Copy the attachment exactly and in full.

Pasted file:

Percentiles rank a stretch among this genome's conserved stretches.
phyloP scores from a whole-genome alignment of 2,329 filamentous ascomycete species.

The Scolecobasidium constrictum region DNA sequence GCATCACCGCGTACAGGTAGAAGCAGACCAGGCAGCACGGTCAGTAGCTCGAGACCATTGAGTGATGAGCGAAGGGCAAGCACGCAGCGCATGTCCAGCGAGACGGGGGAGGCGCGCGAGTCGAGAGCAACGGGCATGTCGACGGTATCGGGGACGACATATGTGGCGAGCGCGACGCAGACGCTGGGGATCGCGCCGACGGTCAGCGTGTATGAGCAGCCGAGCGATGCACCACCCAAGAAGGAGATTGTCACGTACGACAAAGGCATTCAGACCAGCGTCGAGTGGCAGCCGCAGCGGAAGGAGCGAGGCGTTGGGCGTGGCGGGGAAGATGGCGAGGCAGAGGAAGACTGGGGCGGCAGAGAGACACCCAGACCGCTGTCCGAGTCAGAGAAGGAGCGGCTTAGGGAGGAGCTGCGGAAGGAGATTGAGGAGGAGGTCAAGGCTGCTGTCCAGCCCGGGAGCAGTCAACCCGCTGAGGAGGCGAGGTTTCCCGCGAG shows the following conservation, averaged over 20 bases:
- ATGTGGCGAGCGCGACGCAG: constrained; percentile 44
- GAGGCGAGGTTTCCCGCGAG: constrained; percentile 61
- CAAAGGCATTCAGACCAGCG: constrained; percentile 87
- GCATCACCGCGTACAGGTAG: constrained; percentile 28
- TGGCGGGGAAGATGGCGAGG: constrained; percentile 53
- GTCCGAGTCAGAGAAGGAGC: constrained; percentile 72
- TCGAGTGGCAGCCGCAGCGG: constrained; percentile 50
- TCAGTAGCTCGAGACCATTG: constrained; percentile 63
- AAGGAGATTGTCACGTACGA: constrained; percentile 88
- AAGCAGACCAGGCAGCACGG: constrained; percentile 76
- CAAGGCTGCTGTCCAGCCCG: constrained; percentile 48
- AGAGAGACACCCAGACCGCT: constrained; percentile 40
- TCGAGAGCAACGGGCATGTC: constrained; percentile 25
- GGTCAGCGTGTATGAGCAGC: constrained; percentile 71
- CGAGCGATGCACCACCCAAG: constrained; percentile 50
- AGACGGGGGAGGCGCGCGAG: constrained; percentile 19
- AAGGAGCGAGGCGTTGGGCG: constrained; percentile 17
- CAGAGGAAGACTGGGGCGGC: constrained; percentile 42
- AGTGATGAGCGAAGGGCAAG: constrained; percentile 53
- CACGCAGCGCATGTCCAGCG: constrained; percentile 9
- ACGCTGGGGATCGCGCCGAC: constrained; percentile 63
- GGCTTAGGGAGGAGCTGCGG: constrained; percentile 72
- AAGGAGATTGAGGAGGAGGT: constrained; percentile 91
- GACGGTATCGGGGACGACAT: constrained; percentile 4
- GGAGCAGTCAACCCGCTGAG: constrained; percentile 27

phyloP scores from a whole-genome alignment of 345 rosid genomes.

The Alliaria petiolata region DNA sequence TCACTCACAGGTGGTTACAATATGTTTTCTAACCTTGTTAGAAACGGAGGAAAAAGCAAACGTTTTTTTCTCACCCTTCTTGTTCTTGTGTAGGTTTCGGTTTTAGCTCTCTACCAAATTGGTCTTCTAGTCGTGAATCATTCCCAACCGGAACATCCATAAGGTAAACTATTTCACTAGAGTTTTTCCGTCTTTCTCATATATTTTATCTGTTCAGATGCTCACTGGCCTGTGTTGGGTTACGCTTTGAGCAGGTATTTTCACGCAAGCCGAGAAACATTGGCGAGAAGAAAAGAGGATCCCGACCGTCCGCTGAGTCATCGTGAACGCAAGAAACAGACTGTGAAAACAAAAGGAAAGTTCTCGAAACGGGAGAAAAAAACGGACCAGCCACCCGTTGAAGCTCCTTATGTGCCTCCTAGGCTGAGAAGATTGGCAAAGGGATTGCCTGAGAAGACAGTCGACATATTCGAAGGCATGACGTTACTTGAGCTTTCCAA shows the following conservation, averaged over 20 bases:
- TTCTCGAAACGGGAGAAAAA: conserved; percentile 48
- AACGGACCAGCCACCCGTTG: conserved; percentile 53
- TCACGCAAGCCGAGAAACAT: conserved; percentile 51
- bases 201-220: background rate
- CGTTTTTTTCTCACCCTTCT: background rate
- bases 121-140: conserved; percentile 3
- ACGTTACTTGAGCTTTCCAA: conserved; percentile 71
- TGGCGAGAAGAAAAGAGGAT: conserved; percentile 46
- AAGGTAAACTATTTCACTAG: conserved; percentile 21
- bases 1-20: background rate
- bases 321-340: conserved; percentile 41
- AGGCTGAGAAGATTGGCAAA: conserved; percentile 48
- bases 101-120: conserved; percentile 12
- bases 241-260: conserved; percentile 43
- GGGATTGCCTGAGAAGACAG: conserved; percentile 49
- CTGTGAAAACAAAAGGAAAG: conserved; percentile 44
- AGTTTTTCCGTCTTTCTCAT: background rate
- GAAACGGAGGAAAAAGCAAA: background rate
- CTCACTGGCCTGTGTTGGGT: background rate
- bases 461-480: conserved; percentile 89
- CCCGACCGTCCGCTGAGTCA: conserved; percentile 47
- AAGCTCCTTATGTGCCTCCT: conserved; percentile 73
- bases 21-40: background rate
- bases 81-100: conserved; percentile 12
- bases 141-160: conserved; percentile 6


Percentiles rank a stretch among this genome's conserved stretches.
phyloP scores from a whole-genome alignment of 2,329 filamentous ascomycete species.

The Scolecobasidium constrictum region DNA sequence GCATCACCGCGTACAGGTAGAAGCAGACCAGGCAGCACGGTCAGTAGCTCGAGACCATTGAGTGATGAGCGAAGGGCAAGCACGCAGCGCATGTCCAGCGAGACGGGGGAGGCGCGCGAGTCGAGAGCAACGGGCATGTCGACGGTATCGGGGACGACATATGTGGCGAGCGCGACGCAGACGCTGGGGATCGCGCCGACGGTCAGCGTGTATGAGCAGCCGAGCGATGCACCACCCAAGAAGGAGATTGTCACGTACGACAAAGGCATTCAGACCAGCGTCGAGTGGCAGCCGCAGCGGAAGGAGCGAGGCGTTGGGCGTGGCGGGGAAGATGGCGAGGCAGAGGAAGACTGGGGCGGCAGAGAGACACCCAGACCGCTGTCCGAGTCAGAGAAGGAGCGGCTTAGGGAGGAGCTGCGGAAGGAGATTGAGGAGGAGGTCAAGGCTGCTGTCCAGCCCGGGAGCAGTCAACCCGCTGAGGAGGCGAGGTTTCCCGCGAG shows the following conservation, averaged over 20 bases:
- ATGTGGCGAGCGCGACGCAG: constrained; percentile 44
- GAGGCGAGGTTTCCCGCGAG: constrained; percentile 61
- CAAAGGCATTCAGACCAGCG: constrained; percentile 87
- GCATCACCGCGTACAGGTAG: constrained; percentile 28
- TGGCGGGGAAGATGGCGAGG: constrained; percentile 53
- GTCCGAGTCAGAGAAGGAGC: constrained; percentile 72
- TCGAGTGGCAGCCGCAGCGG: constrained; percentile 50
- TCAGTAGCTCGAGACCATTG: constrained; percentile 63
- AAGGAGATTGTCACGTACGA: constrained; percentile 88
- AAGCAGACCAGGCAGCACGG: constrained; percentile 76
- CAAGGCTGCTGTCCAGCCCG: constrained; percentile 48
- AGAGAGACACCCAGACCGCT: constrained; percentile 40
- TCGAGAGCAACGGGCATGTC: constrained; percentile 25
- GGTCAGCGTGTATGAGCAGC: constrained; percentile 71
- CGAGCGATGCACCACCCAAG: constrained; percentile 50
- AGACGGGGGAGGCGCGCGAG: constrained; percentile 19
- AAGGAGCGAGGCGTTGGGCG: constrained; percentile 17
- CAGAGGAAGACTGGGGCGGC: constrained; percentile 42
- AGTGATGAGCGAAGGGCAAG: constrained; percentile 53
- CACGCAGCGCATGTCCAGCG: constrained; percentile 9
- ACGCTGGGGATCGCGCCGAC: constrained; percentile 63
- GGCTTAGGGAGGAGCTGCGG: constrained; percentile 72
- AAGGAGATTGAGGAGGAGGT: constrained; percentile 91
- GACGGTATCGGGGACGACAT: constrained; percentile 4
- GGAGCAGTCAACCCGCTGAG: constrained; percentile 27

phyloP scores from a whole-genome alignment of 345 rosid genomes.

The Alliaria petiolata region DNA sequence TCACTCACAGGTGGTTACAATATGTTTTCTAACCTTGTTAGAAACGGAGGAAAAAGCAAACGTTTTTTTCTCACCCTTCTTGTTCTTGTGTAGGTTTCGGTTTTAGCTCTCTACCAAATTGGTCTTCTAGTCGTGAATCATTCCCAACCGGAACATCCATAAGGTAAACTATTTCACTAGAGTTTTTCCGTCTTTCTCATATATTTTATCTGTTCAGATGCTCACTGGCCTGTGTTGGGTTACGCTTTGAGCAGGTATTTTCACGCAAGCCGAGAAACATTGGCGAGAAGAAAAGAGGATCCCGACCGTCCGCTGAGTCATCGTGAACGCAAGAAACAGACTGTGAAAACAAAAGGAAAGTTCTCGAAACGGGAGAAAAAAACGGACCAGCCACCCGTTGAAGCTCCTTATGTGCCTCCTAGGCTGAGAAGATTGGCAAAGGGATTGCCTGAGAAGACAGTCGACATATTCGAAGGCATGACGTTACTTGAGCTTTCCAA shows the following conservation, averaged over 20 bases:
- TTCTCGAAACGGGAGAAAAA: conserved; percentile 48
- AACGGACCAGCCACCCGTTG: conserved; percentile 53
- TCACGCAAGCCGAGAAACAT: conserved; percentile 51
- bases 201-220: background rate
- CGTTTTTTTCTCACCCTTCT: background rate
- bases 121-140: conserved; percentile 3
- ACGTTACTTGAGCTTTCCAA: conserved; percentile 71
- TGGCGAGAAGAAAAGAGGAT: conserved; percentile 46
- AAGGTAAACTATTTCACTAG: conserved; percentile 21
- bases 1-20: background rate
- bases 321-340: conserved; percentile 41
- AGGCTGAGAAGATTGGCAAA: conserved; percentile 48
- bases 101-120: conserved; percentile 12
- bases 241-260: conserved; percentile 43
- GGGATTGCCTGAGAAGACAG: conserved; percentile 49
- CTGTGAAAACAAAAGGAAAG: conserved; percentile 44
- AGTTTTTCCGTCTTTCTCAT: background rate
- GAAACGGAGGAAAAAGCAAA: background rate
- CTCACTGGCCTGTGTTGGGT: background rate
- bases 461-480: conserved; percentile 89
- CCCGACCGTCCGCTGAGTCA: conserved; percentile 47
- AAGCTCCTTATGTGCCTCCT: conserved; percentile 73
- bases 21-40: background rate
- bases 81-100: conserved; percentile 12
- bases 141-160: conserved; percentile 6